Soil pH sensor

hello guys! I am really new to this environment. I am trying to find a pH sensor that can be installed to the soil directly and be interfaced with the arduino. But i am not lucky to find it yet. Do you have any idea guys? Thank you so much for the response. It's will help me a lot.

I have seen regular pH probes that had been ruggedised to use in soil. Those should be able to connect to a regular pH probe amplifier, which in turn can be read by an Arduino.

wvmarle: I have seen regular pH probes that had been ruggedised to use in soil. Those should be able to connect to a regular pH probe amplifier, which in turn can be read by an Arduino.

The soil would have to be soaking wet for that to work well. And it would give you the pH of the water in the soil which may be affected by the soil and not really the soil pH as gardeners tend to want it reported.

A I recall, when doing soil analysis, the standard test for soil pH was to mix 1 part soil with 2.5 parts deionised water (can't remember if it was by weight or volume), so it does need quite a lot of water. As wvmarle says, there are reinforced probes available which used to be called spear electrodes. Likely to be pricey

and not really the soil pH as gardeners tend to want it reported

I'm not a gardener, so what would that "gardener's soil pH" be?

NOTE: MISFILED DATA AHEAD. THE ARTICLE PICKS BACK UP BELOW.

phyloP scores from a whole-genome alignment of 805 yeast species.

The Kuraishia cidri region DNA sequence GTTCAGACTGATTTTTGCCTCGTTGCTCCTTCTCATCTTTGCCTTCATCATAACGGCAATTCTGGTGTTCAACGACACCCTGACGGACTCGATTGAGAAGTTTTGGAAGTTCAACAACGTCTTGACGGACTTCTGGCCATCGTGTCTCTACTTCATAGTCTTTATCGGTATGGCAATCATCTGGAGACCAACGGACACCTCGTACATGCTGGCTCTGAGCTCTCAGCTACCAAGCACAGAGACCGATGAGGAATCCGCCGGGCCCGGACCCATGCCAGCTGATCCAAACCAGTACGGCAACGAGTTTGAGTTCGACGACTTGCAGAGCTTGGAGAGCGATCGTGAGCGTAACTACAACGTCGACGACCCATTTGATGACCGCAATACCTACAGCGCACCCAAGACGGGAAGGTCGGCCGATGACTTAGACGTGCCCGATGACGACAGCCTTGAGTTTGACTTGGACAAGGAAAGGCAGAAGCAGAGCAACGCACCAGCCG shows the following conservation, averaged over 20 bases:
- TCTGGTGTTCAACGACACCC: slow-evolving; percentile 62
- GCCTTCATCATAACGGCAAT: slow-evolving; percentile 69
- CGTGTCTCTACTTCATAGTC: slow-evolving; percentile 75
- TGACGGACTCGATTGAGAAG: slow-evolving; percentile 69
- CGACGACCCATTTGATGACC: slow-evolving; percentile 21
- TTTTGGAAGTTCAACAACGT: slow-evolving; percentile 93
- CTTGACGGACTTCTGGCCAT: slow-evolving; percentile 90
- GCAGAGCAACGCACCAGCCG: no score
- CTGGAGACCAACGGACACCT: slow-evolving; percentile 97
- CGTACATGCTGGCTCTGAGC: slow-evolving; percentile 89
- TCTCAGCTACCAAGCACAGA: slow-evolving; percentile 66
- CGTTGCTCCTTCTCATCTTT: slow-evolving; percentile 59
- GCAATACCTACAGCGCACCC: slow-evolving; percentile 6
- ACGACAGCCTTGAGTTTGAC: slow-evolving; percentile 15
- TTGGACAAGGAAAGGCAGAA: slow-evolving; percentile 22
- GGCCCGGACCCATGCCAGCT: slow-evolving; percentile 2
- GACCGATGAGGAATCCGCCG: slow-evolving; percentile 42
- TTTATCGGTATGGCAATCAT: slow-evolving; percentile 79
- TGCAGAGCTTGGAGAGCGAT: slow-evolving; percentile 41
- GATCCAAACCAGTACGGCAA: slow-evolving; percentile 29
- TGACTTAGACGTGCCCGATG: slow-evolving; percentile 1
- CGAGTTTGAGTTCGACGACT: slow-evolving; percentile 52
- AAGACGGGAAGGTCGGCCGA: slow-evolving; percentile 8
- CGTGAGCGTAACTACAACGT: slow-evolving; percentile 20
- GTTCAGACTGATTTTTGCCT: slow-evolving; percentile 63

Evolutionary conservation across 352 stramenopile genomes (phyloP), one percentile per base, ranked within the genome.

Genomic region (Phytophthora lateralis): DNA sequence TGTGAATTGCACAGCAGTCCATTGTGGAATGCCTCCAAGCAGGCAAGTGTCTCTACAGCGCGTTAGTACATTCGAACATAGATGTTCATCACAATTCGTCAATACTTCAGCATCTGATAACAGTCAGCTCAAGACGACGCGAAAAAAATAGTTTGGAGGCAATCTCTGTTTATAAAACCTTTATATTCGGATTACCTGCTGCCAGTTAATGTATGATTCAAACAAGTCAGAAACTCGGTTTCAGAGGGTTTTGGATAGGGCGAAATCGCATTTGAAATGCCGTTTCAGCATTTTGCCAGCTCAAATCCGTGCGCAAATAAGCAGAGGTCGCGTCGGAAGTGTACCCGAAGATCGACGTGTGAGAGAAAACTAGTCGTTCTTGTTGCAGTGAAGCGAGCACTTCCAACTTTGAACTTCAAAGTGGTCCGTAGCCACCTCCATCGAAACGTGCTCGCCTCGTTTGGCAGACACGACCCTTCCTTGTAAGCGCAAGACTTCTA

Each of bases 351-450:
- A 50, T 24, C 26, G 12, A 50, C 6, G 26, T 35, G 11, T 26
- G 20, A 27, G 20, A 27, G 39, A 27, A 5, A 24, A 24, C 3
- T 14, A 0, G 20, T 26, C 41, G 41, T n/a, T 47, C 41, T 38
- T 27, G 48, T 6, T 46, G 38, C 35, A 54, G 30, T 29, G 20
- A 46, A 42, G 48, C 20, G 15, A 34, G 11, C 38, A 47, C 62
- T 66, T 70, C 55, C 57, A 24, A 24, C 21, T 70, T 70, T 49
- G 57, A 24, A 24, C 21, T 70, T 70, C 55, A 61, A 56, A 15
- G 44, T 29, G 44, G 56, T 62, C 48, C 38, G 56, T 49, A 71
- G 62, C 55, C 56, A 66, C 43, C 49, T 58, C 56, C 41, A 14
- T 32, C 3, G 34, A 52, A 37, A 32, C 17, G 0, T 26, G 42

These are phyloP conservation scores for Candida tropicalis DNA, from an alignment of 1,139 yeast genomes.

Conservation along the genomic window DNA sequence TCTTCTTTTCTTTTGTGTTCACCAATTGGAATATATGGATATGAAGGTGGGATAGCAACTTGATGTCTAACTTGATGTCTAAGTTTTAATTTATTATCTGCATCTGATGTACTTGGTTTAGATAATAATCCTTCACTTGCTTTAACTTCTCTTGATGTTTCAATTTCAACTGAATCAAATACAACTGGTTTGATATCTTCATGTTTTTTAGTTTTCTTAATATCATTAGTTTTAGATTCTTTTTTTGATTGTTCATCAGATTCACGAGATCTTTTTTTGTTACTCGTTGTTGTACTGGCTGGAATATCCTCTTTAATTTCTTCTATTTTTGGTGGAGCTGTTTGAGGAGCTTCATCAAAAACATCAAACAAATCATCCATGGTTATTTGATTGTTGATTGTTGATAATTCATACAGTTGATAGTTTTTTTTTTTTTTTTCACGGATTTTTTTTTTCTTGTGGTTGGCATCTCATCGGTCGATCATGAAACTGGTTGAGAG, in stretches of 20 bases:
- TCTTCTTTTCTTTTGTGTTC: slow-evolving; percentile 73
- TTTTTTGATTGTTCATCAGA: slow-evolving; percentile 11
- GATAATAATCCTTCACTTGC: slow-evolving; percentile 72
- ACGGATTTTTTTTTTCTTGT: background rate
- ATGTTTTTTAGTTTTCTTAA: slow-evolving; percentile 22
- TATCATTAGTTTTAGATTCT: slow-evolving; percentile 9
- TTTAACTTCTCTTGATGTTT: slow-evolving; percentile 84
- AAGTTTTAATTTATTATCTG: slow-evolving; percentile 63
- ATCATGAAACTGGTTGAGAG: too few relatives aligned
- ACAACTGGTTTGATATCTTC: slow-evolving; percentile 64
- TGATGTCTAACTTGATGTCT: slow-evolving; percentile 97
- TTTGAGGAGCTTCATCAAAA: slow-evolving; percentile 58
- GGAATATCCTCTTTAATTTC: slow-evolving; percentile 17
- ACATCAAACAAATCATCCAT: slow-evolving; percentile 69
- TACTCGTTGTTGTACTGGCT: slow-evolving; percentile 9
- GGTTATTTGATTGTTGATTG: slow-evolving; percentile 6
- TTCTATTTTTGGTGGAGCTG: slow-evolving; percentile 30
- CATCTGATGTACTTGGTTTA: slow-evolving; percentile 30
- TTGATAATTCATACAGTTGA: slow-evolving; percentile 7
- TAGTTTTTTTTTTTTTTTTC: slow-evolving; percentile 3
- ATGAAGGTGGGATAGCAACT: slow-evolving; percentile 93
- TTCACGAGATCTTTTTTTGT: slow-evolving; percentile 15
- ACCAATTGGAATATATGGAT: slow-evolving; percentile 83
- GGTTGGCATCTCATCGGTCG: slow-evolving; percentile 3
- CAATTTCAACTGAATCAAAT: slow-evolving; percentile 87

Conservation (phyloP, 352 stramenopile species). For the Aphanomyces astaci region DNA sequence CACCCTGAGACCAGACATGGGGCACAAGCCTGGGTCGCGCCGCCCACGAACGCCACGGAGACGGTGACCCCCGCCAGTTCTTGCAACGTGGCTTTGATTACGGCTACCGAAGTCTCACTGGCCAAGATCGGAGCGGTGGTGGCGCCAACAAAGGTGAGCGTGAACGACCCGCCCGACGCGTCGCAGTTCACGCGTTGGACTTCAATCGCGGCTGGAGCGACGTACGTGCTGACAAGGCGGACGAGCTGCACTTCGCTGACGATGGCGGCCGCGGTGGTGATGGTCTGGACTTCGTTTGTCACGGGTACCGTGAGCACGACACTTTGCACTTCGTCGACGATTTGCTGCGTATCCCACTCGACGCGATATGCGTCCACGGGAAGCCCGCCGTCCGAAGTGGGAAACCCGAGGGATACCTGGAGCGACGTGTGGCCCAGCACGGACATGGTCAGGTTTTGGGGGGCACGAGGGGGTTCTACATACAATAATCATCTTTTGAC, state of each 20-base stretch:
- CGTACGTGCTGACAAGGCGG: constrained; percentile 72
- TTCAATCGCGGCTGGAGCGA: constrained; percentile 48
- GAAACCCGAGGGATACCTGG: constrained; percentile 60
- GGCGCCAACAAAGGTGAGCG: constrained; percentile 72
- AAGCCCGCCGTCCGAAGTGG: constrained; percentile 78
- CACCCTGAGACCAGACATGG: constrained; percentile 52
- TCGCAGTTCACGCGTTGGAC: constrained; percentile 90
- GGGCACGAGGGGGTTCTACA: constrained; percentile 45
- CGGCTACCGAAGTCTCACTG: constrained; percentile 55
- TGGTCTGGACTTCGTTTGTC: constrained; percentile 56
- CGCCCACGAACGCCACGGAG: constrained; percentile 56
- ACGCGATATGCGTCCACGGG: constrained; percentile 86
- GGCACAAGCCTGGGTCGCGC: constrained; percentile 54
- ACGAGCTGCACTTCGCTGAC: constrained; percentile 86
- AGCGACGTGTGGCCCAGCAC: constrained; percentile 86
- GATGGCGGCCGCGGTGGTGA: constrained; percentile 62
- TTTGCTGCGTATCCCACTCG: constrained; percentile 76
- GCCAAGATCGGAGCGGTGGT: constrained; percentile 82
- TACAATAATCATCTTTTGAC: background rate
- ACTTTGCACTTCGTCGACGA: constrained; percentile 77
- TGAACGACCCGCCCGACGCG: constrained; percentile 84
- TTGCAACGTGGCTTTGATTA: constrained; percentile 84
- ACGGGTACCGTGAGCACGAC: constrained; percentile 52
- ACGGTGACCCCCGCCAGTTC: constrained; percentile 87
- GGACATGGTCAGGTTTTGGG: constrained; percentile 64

The entire concept of pH depends on lots of water being present.

Yeah there's some measure that gardeners use and call pH that is more of a measure of how much hydroxide salts are present in the soil. I don't understand it very well as I'm not a gardener either. But I am a chemist who has been asked about it a few times and figured out that they have something other than solution concentration of hydronium that they all pH.

Gardeners refer to acid or alkaline soil. What they really mean is soil that is largely chalk based (alkaline) , like mine, or clay and humus based (acid). The practical difference is that you can't grow azaleas or hydrangeas on chalk or decent brassicas on clay. Theory has it that an alkaline soil "locks up" iron and magnesium necessary for chlorophyll production. I live on top of about 200-ft of solid chalk, so adding chelated iron has no effect. It stands to reason that you can't measure the pH of a dry-ish soil with a conventional glass membrane electrode, hence the reason for a standardised soil analysis test. Most of my work was with water and sewage, but I seem to remember that for some of the solids analyses, soil would first be dried at about 100 Celsius, then rehydrated to form a slurry. The only things that appreciate a chalk soil are the sodding snails.

Maybe you are trying the wrong crop. At least some wine grapes do really well in chalky soils.

E.g. the Burgundy region: http://www.winegeeks.com/articles/139

Had a nice crop of black grapes (greenhouse) this year and the black currents love it. Did a tour of Burgundy a few years ago and impressed by the top notch vinyards with great big lumps of chalk everywhere, and the lovely Crème de Cassis. But, somehow, the South Downs aren't quite the same. The French have the knack and the food to go with it.